Some investors focus on buying a unit with as many bedrooms and square footage as possible within their budget. They equate the 2nd bedroom - assuming it's a real 2nd bedroom - and a larger floor area with greater value. This is not always the case.
Whatever the property's price range may be, here are a few things to consider:
- Neighborhood, Street, Building, and Unit Placement Heavily Influence Value. This sounds obvious but if the focus is strictly on price and the number of bedrooms, this can get lost in the shuffle. Buying a two bedroom for $450K in a South Boston 2-family is obviously different from buying a one bed for $750K at One Charles in the Back Bay. Buying a unit on lowerNewbury Street is different from buying on upper Commonwealth Ave. Understanding the neighborhood at the street/building/unit level based on trusted sales and rental data is key. Unit placement is also critical. i.e. the resale potential and rental value of a 5th floor walk-up two bed for 750K vs. a one bed in an elevator building for the same price.
- Projected Return Levels During Hold. A good understanding of this data and competitive rentalproduct is extremely important. Thankfully, a lot of rental data in Downtown Boston is transparent. An investor can position an acquisition for positive cash flow and project returns based on the rent number. The rents will generally be higher for the 2 beds, but then so generally are the acquisition and carrying costs which affect the return.
- Liquidity - A sound investment purchase begins with the exit plan. While all real estate is illiquid, some knowledge of historical sales trends and neighborhood inventory turnover can enable educated projections for re-sale. At minimum, we want some evidence that in a reasonable time period and without discounting, we can sell the property at will. Given a one bedroom vs. two bedroom with comparable finishes and quality, appropriately priced to market in the same neighborhood.....which unit is likely to be the fastest, most straightforward sale in 5-7 years?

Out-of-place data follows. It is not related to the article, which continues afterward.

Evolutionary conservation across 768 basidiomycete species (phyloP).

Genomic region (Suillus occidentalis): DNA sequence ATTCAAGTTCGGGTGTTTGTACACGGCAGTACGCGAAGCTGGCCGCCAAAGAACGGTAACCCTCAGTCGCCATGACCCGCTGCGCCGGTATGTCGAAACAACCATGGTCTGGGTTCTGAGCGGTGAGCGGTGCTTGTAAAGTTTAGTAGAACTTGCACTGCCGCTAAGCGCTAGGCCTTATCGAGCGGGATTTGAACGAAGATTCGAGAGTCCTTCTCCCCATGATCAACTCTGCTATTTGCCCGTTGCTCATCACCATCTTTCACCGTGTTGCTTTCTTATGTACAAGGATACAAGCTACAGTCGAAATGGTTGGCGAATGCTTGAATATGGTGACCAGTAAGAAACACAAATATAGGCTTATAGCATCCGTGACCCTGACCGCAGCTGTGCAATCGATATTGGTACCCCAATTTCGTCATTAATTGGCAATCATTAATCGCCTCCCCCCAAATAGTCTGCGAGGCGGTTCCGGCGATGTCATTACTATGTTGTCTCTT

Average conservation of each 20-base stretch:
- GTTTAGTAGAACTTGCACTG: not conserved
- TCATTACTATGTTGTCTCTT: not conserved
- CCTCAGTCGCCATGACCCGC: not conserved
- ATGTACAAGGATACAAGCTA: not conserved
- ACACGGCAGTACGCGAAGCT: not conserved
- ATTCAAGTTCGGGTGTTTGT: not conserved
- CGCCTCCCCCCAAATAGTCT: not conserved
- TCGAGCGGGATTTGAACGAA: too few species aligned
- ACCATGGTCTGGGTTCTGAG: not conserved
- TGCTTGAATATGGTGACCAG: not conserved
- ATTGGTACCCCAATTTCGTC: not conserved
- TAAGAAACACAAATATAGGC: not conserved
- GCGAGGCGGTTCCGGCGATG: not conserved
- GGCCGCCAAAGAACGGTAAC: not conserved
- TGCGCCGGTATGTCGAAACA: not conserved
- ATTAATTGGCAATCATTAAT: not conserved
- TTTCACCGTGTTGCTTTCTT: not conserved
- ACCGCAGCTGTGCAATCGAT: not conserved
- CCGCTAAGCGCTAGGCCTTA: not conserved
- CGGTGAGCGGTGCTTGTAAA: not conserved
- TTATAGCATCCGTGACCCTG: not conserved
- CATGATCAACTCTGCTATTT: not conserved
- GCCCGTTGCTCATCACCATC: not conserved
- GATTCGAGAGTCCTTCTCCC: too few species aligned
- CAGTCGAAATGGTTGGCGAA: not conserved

In the one bedroom corner: Generally lower price point, potentially larger pool of renters during the hold period, more buyers at the end of the hold period. That means less vacancy time, and less time on market on the re-sell provided it's appropriately priced to market.
In the two bedroom corner: Generally higher rent, and more versatile utility value. Many serious buyers will only consider 2 beds because they just prefer that extra room...for an office, regular guests and family members passing through town (this comes up very frequently). Possible greater potential for appreciation based on the utility value.
So... One or a two bed??? There are many other variables and no short answers, but as with other investment vehicles, whatever the number of bedrooms the purchase should align with an investor's goals and risk tolerance.